Cardinal flower, Lobelia cardinalis, is a native American plant that is often used as an ornamental garden plant. This showy species in the bellflower family (Campanulaceae) has a wide distribution, throughout the eastern US (including Wisconsin and Minnesota) and from southeastern Canada through Mexico and Central America to northern Columbia in South America. It is found in moist soils, including wet open woods, streambanks, swamps and marshy areas. It was introduced to Europe in the mid 1620’s where it earned its common name, likely because the bright red flowers – variously described as scarlet, crimson, or vermilion – are the same color as the vestments worn by Roman Catholic cardinals. It is hardy in zones 3-9.
This herbaceous perennial produces clumps of basal leaves. The alternate, lanceolate leaves, up to 6″ long, have a toothed margin. They may be a medium green or slightly bronzed or purple-tinged, and very shiny.
Cardinal flower produces leafy inflorescences 3-6 feet tall from midsummer to fall.
Each erect terminal raceme is covered with numerous five-lobed flowers. The flowers open from the bottom to the top over a period of several weeks. Each 1-2″ flower has three spreading lower petals and two upper petals that are all combined into a tube at the base. There are 5 stamens fused into a tube surrounding a 2-lobed stigma in the middle of the petals. The petals are generally a brilliant red, although some white or pink forms occur in nature.
The bright red flowers are pollinated by hummingbirds and are enormously attractive to these birds. Butterflies and bees will also visit the flowers. It is also good for cut flowers but the stems do have a milky sap. The flowers are followed by capsules containing numerous small seeds. Under the right conditions cardinal flower will readily self seed.
Use cardinal flower in borders, rain gardens, and native gardens, especially on the edges of streams or ponds. They will naturalize in moist meadows and can be grown in a shallow water garden or in containers. The deep pure red flowers may be difficult to combine with other reds but it mixes well with many other moisture-loving plants that bloom in other colors.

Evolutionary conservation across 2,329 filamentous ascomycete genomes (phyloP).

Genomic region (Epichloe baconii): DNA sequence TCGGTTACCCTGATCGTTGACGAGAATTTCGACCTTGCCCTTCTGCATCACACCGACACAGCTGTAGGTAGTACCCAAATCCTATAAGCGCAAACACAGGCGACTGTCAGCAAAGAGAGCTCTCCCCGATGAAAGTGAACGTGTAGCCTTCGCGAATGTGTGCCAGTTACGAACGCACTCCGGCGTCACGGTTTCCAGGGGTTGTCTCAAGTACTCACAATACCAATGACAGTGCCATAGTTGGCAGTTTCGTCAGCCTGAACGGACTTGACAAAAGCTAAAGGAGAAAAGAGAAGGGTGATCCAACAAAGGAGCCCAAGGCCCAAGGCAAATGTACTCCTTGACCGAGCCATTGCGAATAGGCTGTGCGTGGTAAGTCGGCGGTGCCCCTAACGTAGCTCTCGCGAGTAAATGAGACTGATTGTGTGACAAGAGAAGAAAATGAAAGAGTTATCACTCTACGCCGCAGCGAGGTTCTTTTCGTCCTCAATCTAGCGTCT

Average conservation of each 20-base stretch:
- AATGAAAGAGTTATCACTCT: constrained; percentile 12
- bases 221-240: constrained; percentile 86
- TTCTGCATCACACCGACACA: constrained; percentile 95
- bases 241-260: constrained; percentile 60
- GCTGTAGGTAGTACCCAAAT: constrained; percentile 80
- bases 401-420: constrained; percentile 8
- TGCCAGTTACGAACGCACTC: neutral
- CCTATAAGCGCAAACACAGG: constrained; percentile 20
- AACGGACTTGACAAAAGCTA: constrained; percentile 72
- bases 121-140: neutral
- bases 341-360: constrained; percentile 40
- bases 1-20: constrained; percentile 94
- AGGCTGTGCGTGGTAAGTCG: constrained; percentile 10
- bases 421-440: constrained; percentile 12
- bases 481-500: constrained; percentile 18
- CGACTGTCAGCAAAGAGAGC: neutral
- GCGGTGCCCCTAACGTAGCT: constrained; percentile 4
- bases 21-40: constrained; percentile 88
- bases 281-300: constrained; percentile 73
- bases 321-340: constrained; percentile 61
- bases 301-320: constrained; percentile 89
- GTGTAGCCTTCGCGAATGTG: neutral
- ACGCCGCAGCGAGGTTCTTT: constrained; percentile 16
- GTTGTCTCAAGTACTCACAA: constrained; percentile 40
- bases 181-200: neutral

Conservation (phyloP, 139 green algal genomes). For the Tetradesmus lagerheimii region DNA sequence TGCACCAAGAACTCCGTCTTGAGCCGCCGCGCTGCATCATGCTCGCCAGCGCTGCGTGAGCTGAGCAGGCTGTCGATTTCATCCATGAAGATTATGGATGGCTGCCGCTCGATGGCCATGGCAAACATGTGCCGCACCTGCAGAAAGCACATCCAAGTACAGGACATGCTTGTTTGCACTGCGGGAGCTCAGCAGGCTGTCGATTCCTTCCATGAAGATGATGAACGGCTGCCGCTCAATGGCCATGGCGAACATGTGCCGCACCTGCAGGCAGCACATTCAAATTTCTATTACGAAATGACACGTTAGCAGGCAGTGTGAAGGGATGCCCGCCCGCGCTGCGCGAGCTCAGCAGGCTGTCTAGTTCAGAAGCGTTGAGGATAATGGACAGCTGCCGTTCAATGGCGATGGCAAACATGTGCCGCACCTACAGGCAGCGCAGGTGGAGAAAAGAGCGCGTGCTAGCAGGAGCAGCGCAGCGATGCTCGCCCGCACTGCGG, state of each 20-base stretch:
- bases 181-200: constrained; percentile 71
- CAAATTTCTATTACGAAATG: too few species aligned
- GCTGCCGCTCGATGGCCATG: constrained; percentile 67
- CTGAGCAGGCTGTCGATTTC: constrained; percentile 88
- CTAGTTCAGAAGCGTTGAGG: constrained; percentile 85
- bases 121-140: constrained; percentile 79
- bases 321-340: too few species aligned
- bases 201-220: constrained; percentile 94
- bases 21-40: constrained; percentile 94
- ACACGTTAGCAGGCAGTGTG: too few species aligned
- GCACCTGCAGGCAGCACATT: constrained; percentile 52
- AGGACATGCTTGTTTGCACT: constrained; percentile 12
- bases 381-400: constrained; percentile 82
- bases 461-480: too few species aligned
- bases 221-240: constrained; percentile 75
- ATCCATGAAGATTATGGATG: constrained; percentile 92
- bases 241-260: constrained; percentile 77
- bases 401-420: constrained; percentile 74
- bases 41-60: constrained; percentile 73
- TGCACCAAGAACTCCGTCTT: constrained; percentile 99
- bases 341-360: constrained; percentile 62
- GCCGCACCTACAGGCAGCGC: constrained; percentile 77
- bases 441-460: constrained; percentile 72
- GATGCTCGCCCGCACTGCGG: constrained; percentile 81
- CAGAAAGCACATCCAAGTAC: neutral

It combines well with great blue lobelia (another native, L. silphitica, which blooms about the same time), irises, marsh milkweed (Asclepias incarnata), monkeyflower (Mimulus sp.) and rose mallow (Hibiscus moscheutos). Other native plants it may be found with include purple coneflower (Echinacea purpurea), blazingstar (Liatris spp.), and Penstemon digitalis (foxglove beardtongue).
Lobelia cardinalis is easily grown in moist soils in full sun to partial shade. It has few pests and is not favored by deer or rabbits. Flower stalks may need to be staked depending on the exposure to strong winds. It is considered a short-lived perennial, because it will die after blooming, although offsets will continue growing to perpetuate the plant. It can be propagated by division, removing the young plants that develop around the perimeter of established clumps, or can be grown from seed. Plants often reseed on their own, or seed can be sown on the soil surface (they need light to germinate).
– Susan Mahr, University of Wisconsin – Madison
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